Martin and I have spent last week visiting Adrian’s country of origin and my in-laws there. (Adrian did not join us. Evidently “family duty” falls entirely on me these days.) Back in January, I used each of four New Year activities as a heading for a “Martin right now” mini-essay. Now, a week in South America gives me five vignettes for pondering autism recovery. Without further ado:
Del Sur I: This Completely Sucks—Wait! Did He Just…?
I wasn’t sure we’d make it to South America. Our flight was set for Friday afternoon, first to Miami and then, overnight, farther south. The Sunday previous, Martin asked to leave a class play date early, asserting that he didn’t feel well. Adrian and I weren’t sure whether Martin was ill, or just overwhelmed by the crowd; in any event we took him home, where he felt well enough to ride his bicycle. Monday he went to school and to personal training, where the instructor reported that he seemed tired and “out of it.” He coughed a lot during the night but recovered Tuesday morning and went to school.
Lunchtime Tuesday, the school nurse called me. Martin had a fever. I brought him home, tucked him onto the sofa with his stuffed animals and Disney Junior channel, and kept him hydrated. The special-education teacher who cares for Martin Tuesday evenings opted not to come, because she is pregnant and didn’t want risk illness. I cuddled Martin. I didn’t want to leave him. But Adrian was out of town and I had tickets to the Rangers–Penguins game.
“…And then I called Samara, his nanny, and asked her to come watch my sick kid. I’m the worst parent in the world,” I told my cousin over our pre-hockey beers at Stout.
“It’s the Stanley Cup playoffs. There are no bad parents,” he replied, sensibly.
Wednesday morning Samara stayed with Martin while I, hung-over and stung by the Rangers’ loss, headed to my office in Brooklyn. When Martin still had a fever Wednesday afternoon, I returned home and drove him to his pediatrician, who took a nasal swab and diagnosed influenza. I explained that we were supposed to board a plane 48 hours later. Give him Tamiflu, the pediatrician said. No, I responded, Tamiflu is too dangerous. Any other options? You can try Oscillococcinum, but it won’t work, she said. Can we fly to South America? You can fly to South America if the fever breaks by Friday morning.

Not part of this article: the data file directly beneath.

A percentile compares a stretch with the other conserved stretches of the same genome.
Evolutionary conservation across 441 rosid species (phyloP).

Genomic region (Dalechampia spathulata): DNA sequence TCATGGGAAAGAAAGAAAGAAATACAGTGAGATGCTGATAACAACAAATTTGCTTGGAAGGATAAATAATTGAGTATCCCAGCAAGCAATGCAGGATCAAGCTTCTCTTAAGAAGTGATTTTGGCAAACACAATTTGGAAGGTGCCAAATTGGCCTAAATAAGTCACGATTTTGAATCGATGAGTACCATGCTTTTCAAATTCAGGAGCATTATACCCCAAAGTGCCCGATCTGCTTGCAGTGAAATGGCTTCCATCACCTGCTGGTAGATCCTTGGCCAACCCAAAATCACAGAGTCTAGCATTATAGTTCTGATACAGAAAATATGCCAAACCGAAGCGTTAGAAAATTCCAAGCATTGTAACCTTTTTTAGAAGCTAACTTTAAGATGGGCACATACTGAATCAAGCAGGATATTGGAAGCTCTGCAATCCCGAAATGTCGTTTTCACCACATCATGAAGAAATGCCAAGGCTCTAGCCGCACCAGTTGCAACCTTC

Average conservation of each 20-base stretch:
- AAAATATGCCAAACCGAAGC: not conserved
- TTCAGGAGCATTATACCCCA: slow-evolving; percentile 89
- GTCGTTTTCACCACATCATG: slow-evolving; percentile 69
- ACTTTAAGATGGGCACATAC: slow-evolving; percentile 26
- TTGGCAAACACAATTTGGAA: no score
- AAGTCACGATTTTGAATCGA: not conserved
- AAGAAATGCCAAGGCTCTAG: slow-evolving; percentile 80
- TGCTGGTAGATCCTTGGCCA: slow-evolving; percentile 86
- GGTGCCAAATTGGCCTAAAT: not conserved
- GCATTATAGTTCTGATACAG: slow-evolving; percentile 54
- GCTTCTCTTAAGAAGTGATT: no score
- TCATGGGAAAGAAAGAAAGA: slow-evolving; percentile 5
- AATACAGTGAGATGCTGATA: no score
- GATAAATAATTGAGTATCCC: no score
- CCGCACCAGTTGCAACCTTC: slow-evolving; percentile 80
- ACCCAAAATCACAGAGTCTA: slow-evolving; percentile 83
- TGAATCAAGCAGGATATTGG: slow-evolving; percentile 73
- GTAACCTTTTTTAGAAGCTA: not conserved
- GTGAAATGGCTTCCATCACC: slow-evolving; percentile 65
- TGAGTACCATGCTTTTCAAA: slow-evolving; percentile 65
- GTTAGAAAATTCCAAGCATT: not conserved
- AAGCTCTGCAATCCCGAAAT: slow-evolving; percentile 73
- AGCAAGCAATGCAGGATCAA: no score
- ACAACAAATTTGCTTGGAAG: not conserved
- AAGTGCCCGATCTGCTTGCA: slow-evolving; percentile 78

That gave us 36 hours to eliminate the fever.
I started Martin immediately on Oscillococcinum, which probably I should have done at least a day earlier. Thursday he was still sick, alternating naps with playing, his temperature bobbing. Thursday night I was climbing into bed around 11:00 pm when Martin called, “Oh, no!” He had vomited in (more specifically, all over, and around) his bed. I scrubbed Martin and tucked him into my bed—Adrian was still out of town—, cleaned the mess, and was pleased when he subsequently slept through the night without incident.
Friday morning Martin woke without fever. He still wasn’t 100%. But he stated, adamantly, that he was prepared to get on the airplane and visit his abuelos y tíos y primos. Tentatively, I packed. Martin remained insistent, even as he fell asleep on the sofa. At lunchtime, I conjured a deal: We would go to BareBurger. If Martin felt well enough to eat a full meal, and hold it down, we would continue to JFK.